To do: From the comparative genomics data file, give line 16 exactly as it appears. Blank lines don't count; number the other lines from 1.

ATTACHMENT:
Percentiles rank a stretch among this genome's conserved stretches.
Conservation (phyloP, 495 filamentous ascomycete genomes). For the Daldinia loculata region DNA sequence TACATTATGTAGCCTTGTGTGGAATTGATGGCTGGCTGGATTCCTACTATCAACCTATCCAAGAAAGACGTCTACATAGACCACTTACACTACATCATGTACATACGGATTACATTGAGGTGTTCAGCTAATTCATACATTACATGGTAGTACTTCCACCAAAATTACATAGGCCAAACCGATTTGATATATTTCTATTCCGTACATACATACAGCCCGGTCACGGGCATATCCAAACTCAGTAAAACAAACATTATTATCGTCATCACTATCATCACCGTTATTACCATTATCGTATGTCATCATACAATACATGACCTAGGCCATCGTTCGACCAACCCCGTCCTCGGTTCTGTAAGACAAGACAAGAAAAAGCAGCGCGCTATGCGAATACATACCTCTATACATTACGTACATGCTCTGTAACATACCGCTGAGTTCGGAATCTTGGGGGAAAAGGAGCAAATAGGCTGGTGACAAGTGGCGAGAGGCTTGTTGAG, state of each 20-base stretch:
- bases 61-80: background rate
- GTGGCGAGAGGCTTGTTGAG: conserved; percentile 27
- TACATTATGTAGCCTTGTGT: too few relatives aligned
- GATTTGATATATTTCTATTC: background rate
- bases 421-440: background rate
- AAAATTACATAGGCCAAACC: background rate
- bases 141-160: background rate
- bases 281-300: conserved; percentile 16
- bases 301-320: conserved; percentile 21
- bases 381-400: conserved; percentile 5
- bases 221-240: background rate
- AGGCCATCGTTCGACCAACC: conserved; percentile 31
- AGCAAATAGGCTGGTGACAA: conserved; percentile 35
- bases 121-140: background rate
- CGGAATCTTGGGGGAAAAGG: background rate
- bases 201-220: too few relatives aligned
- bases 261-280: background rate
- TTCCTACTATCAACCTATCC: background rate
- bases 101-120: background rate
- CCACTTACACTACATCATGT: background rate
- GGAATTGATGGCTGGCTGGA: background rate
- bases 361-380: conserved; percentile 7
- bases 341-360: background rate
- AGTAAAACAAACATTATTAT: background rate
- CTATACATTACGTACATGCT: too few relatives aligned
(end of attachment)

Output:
- bases 121-140: background rate